Arts & Culture

RSS Feed
NPR

'SNL' Responds To Cast Diversity Criticism...With Jokes

Lots of folks have given Saturday Night Live flak about the fact that the show has no black women in its cast. On Saturday night, SNL themselves started talking about it, too. In a sketch with guest host Kerry Washington, they poked fun by having her play Michelle Obama and Oprah.
WAMU 88.5

Bands Come From Afar For Concert Benefiting Autism

Music is known to have a positive impact on the lives on many individuals with autism, which was the object of a concert in Fairfax this past weekend.

WAMU 88.5

Richard Blanco: "For All Of Us, One Today"

Richard Blanco is the youngest inaugural poet ever. He is also the first immigrant, first Latino and first openly gay man chosen for the honor. His journey from Cuban immigrant in Miami to inaugural poet for President Obama.

NPR

Female Friendship Puts 'New' Angle On Italian Classism And Machismo

Bound by the confines of gender and finances, two young women take divergent paths in Elena Ferrante's The Story of a New Name, the second book in her "Neapolitan Novels" trilogy. Critic John Powers believes the bold, expansive series to be semi-autobiographical, a revelation from a secretive author who won't reveal her true name.
NPR

Author Catherine Chung: 'I Want To Embrace The Things That I Am'

The author of Forgotten Country went from crunching numbers to writing, though she says words were always her first love. Her novel explores the tenuous lines between freedom and selfishness.
NPR

From Sulking To Sanctions, A Street-Level View Of Life In Iran

Journalist Hooman Majd's new book, The Ministry of Guidance Invites You to Not Stay, was inspired by the year he and his young American family spent in Tehran, where Majd was born. He tells Fresh Air about the country's long-standing tradition of sulking, and what sets Tehran apart from most other Islamic metropolises.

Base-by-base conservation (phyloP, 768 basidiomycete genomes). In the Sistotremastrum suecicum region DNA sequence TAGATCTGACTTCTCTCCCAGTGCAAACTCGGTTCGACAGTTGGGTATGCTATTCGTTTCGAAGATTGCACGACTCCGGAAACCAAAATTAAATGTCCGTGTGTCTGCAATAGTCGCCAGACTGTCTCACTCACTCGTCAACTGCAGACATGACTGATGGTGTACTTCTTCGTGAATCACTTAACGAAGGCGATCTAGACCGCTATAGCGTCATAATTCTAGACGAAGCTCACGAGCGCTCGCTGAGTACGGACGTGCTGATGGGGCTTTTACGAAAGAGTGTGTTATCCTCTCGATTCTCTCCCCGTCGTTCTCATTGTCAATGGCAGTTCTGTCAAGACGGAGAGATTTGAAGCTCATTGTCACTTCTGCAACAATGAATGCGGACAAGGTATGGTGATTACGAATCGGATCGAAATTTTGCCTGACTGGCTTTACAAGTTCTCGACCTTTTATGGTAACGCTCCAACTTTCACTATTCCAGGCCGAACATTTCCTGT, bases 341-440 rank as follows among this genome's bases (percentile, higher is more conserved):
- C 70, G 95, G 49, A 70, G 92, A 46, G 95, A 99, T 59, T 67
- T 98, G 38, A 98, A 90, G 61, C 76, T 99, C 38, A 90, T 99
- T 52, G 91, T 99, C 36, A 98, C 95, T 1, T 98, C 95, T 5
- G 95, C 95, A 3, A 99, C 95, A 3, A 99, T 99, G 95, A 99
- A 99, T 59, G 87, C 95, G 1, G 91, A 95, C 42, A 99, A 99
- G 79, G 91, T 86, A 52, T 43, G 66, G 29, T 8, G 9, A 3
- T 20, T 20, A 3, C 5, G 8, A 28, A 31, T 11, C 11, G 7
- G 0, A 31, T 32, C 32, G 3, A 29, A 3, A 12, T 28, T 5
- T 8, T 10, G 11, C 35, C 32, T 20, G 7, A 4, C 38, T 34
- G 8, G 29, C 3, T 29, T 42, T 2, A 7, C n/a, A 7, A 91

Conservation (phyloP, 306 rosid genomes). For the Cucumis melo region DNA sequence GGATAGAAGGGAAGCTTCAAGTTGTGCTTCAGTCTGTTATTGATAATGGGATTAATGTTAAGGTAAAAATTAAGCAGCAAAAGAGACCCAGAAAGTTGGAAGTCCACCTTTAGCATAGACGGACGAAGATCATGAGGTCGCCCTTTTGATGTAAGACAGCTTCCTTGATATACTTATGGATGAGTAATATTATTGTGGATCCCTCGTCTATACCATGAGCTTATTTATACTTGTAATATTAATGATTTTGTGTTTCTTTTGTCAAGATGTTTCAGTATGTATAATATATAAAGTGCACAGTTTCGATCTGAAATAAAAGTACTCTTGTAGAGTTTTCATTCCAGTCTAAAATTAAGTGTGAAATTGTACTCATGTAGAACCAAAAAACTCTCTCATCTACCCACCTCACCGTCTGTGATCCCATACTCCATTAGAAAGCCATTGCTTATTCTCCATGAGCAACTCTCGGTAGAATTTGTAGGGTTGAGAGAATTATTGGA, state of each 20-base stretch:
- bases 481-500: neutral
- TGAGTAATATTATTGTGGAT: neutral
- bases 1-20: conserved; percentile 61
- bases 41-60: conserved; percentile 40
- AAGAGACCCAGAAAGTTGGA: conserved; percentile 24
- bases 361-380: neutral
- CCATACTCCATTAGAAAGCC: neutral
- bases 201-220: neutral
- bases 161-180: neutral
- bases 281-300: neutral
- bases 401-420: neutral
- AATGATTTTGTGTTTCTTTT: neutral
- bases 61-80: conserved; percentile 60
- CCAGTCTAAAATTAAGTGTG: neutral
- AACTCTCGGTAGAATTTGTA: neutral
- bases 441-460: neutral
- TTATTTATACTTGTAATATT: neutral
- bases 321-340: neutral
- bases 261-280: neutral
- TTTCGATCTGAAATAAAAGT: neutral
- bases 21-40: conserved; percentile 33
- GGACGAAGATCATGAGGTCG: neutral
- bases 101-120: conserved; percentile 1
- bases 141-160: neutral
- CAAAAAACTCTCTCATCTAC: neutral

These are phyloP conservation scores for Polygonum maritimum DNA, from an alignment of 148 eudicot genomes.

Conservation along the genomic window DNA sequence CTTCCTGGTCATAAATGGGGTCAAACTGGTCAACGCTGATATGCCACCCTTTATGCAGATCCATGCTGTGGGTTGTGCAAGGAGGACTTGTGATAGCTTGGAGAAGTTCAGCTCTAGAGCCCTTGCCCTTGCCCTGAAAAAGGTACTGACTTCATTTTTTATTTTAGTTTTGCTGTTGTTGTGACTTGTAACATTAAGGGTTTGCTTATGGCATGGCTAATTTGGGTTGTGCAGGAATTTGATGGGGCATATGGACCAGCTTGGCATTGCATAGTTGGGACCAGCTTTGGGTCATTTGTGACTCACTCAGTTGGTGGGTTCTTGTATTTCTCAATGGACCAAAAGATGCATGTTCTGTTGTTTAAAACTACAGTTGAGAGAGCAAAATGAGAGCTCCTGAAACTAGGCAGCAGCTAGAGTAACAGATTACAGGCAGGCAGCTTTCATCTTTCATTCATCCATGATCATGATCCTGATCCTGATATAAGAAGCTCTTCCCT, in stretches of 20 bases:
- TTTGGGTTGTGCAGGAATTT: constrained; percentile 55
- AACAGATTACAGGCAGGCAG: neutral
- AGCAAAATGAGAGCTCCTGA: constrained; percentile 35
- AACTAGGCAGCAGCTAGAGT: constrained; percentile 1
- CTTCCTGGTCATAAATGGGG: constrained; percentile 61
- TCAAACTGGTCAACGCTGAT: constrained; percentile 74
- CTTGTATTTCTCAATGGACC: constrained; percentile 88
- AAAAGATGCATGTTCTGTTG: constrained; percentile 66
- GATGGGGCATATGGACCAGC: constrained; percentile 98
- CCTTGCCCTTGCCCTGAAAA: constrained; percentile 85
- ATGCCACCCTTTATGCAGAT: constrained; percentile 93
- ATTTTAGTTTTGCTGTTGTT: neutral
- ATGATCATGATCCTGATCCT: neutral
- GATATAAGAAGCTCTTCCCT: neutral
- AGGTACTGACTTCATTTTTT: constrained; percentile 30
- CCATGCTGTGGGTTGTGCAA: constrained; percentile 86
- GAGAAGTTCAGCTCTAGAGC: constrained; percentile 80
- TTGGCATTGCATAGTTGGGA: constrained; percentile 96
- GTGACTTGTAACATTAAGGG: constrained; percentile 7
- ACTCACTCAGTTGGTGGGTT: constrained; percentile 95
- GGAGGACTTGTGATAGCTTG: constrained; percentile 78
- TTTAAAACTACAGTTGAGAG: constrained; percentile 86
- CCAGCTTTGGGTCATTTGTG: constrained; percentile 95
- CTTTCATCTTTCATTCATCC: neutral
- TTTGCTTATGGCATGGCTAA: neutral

NPR

New Scholarship Boosts Urban Art

Guest host Celeste Headlee speaks to the Hip Hop Sisters president Lynn Richardson, about a new college scholarship focusing on urban art. Joining them is Hiwot Adilow, a slam poet and scholarship recipient.
NPR

Rapping Biology? Why Science And Hip-Hop Works

Engaging students in science class is no easy task but using hip-hop may be one way to get their attention. Research scientist Danielle Lee uses hip-hop to bridge the gap between culture and science.
NPR

Teddy Roosevelt's 'Bully Pulpit' Isn't The Platform It Once Was

Roosevelt described the power of the presidency to shape public opinion as "The Bully Pulpit." That's also the title of a new book from presidential historian Doris Kearns Goodwin, in which she explains the unique relationships Roosevelt forged with reporters.
NPR

With Fading Memory, Terry Pratchett Revisits 'Carpet People'

At the age of 59, the British science-fiction writer was diagnosed with a form of Alzheimer's. Now he's publishing an edited version of a book he first wrote when he was 17. He can't read because of his disease, but Pratchett continues writing — with the help of dictation software.

Pages